Initiation of antiretroviral therapy in early asymptomatic HIV infection

Lundgren, Jens D., Babiker, Abdel G., Gordin, Fred, Emery, Sean, Sharma, Shweta, Avihingsanon, An-Chalee, Cooper, David A., Tkenheuer, Gerd F., Llibre, Josep M., Moli-Na, Jean-Michel, Munderi, Paula, Schechter, Mauro, Wood, Robin, Klingman, Karin L., Collins, Simon, Lane, H. Clifford, Phillips, Andrew N. and Neaton, James D. (2015) Initiation of antiretroviral therapy in early asymptomatic HIV infection. New England Journal of Medicine, 373 9: 795-807. doi:10.1056/NEJMoa1506816

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Author Lundgren, Jens D.
Babiker, Abdel G.
Gordin, Fred
Emery, Sean
Sharma, Shweta
Avihingsanon, An-Chalee
Cooper, David A.
Tkenheuer, Gerd F.
Llibre, Josep M.
Moli-Na, Jean-Michel
Munderi, Paula
Schechter, Mauro
Wood, Robin
Klingman, Karin L.
Collins, Simon
Lane, H. Clifford
Phillips, Andrew N.
Neaton, James D.
Title Initiation of antiretroviral therapy in early asymptomatic HIV infection
Journal name New England Journal of Medicine   Check publisher's open access policy
ISSN 1533-4406
0028-4793
Publication date 2015-08-01
Year available 2015
Sub-type Article (original research)
DOI 10.1056/NEJMoa1506816
Open Access Status File (Publisher version)
Volume 373
Issue 9
Start page 795
End page 807
Total pages 13
Place of publication Waltham, MA, United States
Publisher Massachussetts Medical Society
Language eng
Formatted abstract
BACKGROUND
Data from randomized trials are lacking on the benefits and risks of initiating antiretroviral therapy in patients with asymptomatic human immunodeficiency virus (HIV) infection who have a CD4+ count of more than 350 cells per cubic millimeter.

METHODS

We randomly assigned HIV-positive adults who had a CD4+ count of more than 500 cells per cubic millimeter to start antiretroviral therapy immediately (immediate-initiation group) or to defer it until the CD4+ count decreased to 350 cells per cubic millimeter or until the development of the acquired immunodeficiency syndrome (AIDS) or another condition that dictated the use of antiretroviral therapy (deferred-initiation group). The primary composite end point was any serious AIDS-related event, serious non–AIDS-related event, or death from any cause.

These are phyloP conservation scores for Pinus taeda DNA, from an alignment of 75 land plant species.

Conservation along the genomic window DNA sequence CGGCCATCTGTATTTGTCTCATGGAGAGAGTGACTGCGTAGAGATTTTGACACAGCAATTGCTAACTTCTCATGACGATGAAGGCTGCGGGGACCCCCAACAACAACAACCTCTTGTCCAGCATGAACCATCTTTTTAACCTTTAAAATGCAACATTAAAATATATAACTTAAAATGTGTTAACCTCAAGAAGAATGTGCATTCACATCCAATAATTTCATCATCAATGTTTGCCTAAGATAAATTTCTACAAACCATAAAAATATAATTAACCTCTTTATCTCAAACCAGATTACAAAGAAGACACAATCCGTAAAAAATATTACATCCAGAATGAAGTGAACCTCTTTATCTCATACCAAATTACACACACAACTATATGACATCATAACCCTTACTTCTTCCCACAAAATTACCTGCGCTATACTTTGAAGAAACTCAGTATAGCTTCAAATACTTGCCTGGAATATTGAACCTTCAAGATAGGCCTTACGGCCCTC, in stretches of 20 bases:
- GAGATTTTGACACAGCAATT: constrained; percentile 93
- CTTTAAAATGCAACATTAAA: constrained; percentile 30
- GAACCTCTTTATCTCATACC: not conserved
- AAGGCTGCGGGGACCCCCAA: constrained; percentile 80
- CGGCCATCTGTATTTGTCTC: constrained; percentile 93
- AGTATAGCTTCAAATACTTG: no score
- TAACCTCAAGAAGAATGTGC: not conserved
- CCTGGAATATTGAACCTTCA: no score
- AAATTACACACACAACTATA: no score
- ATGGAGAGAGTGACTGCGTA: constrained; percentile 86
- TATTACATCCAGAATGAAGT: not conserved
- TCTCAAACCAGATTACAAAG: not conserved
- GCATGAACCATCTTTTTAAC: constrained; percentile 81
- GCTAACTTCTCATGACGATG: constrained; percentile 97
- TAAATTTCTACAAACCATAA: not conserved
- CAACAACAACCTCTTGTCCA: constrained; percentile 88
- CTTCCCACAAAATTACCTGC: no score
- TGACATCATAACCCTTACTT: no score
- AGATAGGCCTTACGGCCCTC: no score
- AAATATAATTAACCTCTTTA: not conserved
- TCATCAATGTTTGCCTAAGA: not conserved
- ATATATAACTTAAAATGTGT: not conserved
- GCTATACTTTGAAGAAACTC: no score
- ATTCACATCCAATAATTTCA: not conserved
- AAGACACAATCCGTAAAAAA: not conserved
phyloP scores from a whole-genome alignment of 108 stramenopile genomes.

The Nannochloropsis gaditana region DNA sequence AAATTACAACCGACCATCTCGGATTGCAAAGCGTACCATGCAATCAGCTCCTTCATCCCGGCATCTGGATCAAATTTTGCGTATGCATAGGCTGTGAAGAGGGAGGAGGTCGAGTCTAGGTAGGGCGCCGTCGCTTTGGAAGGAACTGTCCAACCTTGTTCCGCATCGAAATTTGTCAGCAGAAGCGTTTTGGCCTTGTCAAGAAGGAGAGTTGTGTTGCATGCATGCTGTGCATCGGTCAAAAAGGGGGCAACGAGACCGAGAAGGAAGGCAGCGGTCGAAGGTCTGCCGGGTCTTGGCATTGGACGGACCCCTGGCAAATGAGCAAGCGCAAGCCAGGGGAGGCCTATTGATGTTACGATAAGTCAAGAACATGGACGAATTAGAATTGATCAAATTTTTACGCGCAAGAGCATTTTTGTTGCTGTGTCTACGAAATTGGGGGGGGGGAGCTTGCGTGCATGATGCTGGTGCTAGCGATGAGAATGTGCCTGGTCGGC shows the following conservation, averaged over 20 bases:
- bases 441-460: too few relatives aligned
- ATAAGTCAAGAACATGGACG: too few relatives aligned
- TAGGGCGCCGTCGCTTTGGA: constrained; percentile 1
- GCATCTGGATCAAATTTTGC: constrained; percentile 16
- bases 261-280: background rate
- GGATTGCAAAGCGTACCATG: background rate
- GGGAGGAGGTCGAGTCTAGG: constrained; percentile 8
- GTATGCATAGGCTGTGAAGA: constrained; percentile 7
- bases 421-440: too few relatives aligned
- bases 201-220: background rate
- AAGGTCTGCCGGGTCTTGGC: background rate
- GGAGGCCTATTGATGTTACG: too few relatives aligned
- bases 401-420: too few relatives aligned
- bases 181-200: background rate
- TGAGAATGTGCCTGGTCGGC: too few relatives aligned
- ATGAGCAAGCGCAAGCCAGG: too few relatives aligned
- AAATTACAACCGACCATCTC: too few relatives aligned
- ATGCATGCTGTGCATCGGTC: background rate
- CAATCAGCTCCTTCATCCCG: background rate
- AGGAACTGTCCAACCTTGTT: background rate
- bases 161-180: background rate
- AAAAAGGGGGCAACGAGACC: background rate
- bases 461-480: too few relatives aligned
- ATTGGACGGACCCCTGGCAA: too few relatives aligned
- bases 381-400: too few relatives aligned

RESULTS

A total of 4685 patients were followed for a mean of 3.0 years. At study entry, the median HIV viral load was 12,759 copies per milliliter, and the median CD4+ count was 651 cells per cubic millimeter. On May 15, 2015, on the basis of an interim analysis, the data and safety monitoring board determined that the study question had been answered and recommended that patients in the deferred-initiation group be offered antiretroviral therapy. The primary end point occurred in 42 patients in the immediate-initiation group (1.8%; 0.60 events per 100 person-years), as compared with 96 patients in the deferred-initiation group (4.1%; 1.38 events per 100 person-years), for a hazard ratio of 0.43 (95% confidence interval [CI], 0.30 to 0.62; P<0.001). Hazard ratios for serious AIDS-related and serious non–AIDS-related events were 0.28 (95% CI, 0.15 to 0.50; P<0.001) and 0.61 (95% CI, 0.38 to 0.97; P=0.04), respectively. More than two thirds of the primary end points (68%) occurred in patients with a CD4+ count of more than 500 cells per cubic millimeter. The risks of a grade 4 event were similar in the two groups, as were the risks of unscheduled hospital admissions.

CONCLUSIONS
The initiation of antiretroviral therapy in HIV-positive adults with a CD4+ count of more than 500 cells per cubic millimeter provided net benefits over starting such therapy in patients after the CD4+ count had declined to 350 cells per cubic millimeter. (Funded by the National Institute of Allergy and Infectious Diseases and others; START ClinicalTrials.gov number, NCT00867048.)
Q-Index Code C1
Q-Index Status Provisional Code
Institutional Status Non-UQ

Document type: Journal Article
Sub-type: Article (original research)
Collection: Faculty of Medicine
 
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